Chances are, your business has a “difficult to fill” position currently being advertised.
It’s a position that’s highly specialised. It requires a distinct skill-set and a particular aptitude that the majority of us simply don’t possess. People who do this job are few and far between and if they’re really good, then they’re probably one of the most valued members of your team. It’s that position that really needs the perfect
It’s that position you haven’t filled yet.
And it’s easy to understand why. You want someone who slots right into your culture, has the best experience and attitude. Someone who understands your vision and has the skills and talent to help you get there.
So… you wait it out. You want to avoid making a bad hire. You wait until the right person comes along and the position, until then, remains unfilled.
Unfortunately (and we’re sorry to tell you this), this is a bad strategy.
Pressure on Your Existing Workforce
This might seem obvious but empty positions mean that everyone else is picking up the slack. Stressful workloads, late nights and tension in the office.
You’ve probably done it yourself many times throughout your career; working longer days to pick up unfinished work that isn’t even your primary responsibility. Missing out on the stuff that truly matters; valued leisure time or events with family and friends.
Being a professional means you sometimes have to work long hours, right? Well… sometimes this is the case, but most would agree that this should be rare. In a healthy, happy, well-functioning business, these sacrifices ought to be limited.
The truth is that the finger can almost always be pointed at the lack of resources and if you’re holding out for the perfect person, it’s not helping matters. Your intentions are well-meant but you may even end up with the opposite effect if low staff morale begins to set in. Very few people will continue to make those kinds of sacrifices long-term - they’ll begin to look elsewhere.
The Right Person for the Job - Not the Perfect Person
The term “unicorn” gets thrown around in recruitment a lot. As in, “the candidate you’re looking for doesn’t exist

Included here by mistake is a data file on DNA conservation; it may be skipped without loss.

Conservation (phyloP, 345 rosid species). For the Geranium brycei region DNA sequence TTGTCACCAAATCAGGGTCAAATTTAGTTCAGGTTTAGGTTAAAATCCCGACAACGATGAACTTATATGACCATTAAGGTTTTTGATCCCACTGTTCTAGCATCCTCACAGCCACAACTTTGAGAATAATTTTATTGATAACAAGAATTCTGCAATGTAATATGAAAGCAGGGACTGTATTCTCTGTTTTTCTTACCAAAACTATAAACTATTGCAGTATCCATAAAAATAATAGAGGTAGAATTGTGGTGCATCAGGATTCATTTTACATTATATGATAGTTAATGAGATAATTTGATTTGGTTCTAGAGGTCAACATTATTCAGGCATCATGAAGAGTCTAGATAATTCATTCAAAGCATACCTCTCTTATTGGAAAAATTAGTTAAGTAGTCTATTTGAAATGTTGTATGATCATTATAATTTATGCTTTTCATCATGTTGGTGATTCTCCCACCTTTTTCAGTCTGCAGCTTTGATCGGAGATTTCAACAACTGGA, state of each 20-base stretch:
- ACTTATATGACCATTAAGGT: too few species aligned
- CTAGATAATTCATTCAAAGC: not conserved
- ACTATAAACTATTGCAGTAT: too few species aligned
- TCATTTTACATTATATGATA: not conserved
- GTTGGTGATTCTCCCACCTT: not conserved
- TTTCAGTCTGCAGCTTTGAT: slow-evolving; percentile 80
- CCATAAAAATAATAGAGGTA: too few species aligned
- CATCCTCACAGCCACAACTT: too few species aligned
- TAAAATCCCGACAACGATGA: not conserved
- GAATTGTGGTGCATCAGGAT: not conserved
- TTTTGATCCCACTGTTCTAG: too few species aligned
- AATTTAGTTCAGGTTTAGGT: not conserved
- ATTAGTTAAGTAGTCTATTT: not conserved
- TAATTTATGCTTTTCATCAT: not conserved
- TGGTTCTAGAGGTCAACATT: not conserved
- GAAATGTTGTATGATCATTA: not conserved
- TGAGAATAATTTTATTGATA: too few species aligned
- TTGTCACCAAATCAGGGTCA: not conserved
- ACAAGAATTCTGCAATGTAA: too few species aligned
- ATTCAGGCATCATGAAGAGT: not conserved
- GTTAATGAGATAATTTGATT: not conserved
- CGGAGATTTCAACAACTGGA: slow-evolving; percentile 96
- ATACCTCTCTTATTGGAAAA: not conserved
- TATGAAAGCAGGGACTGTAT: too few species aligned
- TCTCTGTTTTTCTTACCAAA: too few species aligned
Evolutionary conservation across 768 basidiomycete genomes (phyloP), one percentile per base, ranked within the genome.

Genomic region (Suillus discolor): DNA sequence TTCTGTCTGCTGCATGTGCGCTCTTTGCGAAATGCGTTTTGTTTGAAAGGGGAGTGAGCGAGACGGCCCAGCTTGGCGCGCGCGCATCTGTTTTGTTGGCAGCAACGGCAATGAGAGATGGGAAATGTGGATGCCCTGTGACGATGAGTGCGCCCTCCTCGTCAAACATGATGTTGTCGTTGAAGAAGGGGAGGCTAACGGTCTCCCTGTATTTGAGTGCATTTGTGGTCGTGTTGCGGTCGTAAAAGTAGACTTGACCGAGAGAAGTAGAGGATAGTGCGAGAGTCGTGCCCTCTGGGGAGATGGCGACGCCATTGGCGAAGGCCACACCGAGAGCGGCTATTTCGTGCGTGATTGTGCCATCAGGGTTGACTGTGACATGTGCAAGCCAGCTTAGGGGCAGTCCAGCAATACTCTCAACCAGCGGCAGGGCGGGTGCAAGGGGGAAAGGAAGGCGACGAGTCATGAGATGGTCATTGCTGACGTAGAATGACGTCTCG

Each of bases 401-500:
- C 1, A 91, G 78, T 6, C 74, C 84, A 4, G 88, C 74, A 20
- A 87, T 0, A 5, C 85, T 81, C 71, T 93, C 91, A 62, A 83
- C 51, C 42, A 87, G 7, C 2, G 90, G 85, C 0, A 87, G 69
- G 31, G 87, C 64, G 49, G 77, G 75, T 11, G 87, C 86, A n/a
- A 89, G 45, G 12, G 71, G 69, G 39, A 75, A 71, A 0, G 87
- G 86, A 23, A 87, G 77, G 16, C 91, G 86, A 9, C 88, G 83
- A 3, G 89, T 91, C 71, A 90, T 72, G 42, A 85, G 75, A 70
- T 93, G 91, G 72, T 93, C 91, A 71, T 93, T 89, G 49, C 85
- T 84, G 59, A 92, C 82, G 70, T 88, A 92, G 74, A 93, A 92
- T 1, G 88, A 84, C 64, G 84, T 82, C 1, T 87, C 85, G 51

, they’re a unicorn
”. You’ve probably heard it before. It’s used to poke fun at the unrealistic expectations in companies hiring goals and unfortunately, it’s almost always applicable. Most will focus on their idea of the perfect person, rather than the right person for the job.
It’s surprising but many companies won’t accurately define the most fundamental requirements of a job role to then follow this through with a process. Rather than establishing key candidate requirements, differentiating what’s a must-have
from a nice to have
and following this through to an agreed number of interviews, instead, we find the interview process being pushed out to become neverending.
Some skills can be learned on the job and it’s worthwhile exploring what kind of person is capable rather than what person is most qualified. It might take some additional resources to train them, but it’s much less than you’re currently wasting by not having the position filled in the first place.
In short, you need to reassess your expectations because playing the waiting game is hurting your business.
Here’s a different angle to consider. Let’s say your expectations are perfectly reasonable, you have clearly defined the type of person you’re looking for and you’re aiming to fill the position in a timely way. Yet, you’re still struggling to find them.
Talented and highly specialised workers have the first choice when it comes to the company they work for because a lot of companies want them.
Culture, how candidates perceive your company and your values suddenly become very important. Your public perception may need to be addressed. Which is specifically why we offer Build Your Brand
, a marketing product to help address the issues companies have with finding the right talent.
It could be that your unicorn does exist after all. You just need a different way of attracting them.
For more information about Build Your Brand
get in touch with firstname.lastname@example.org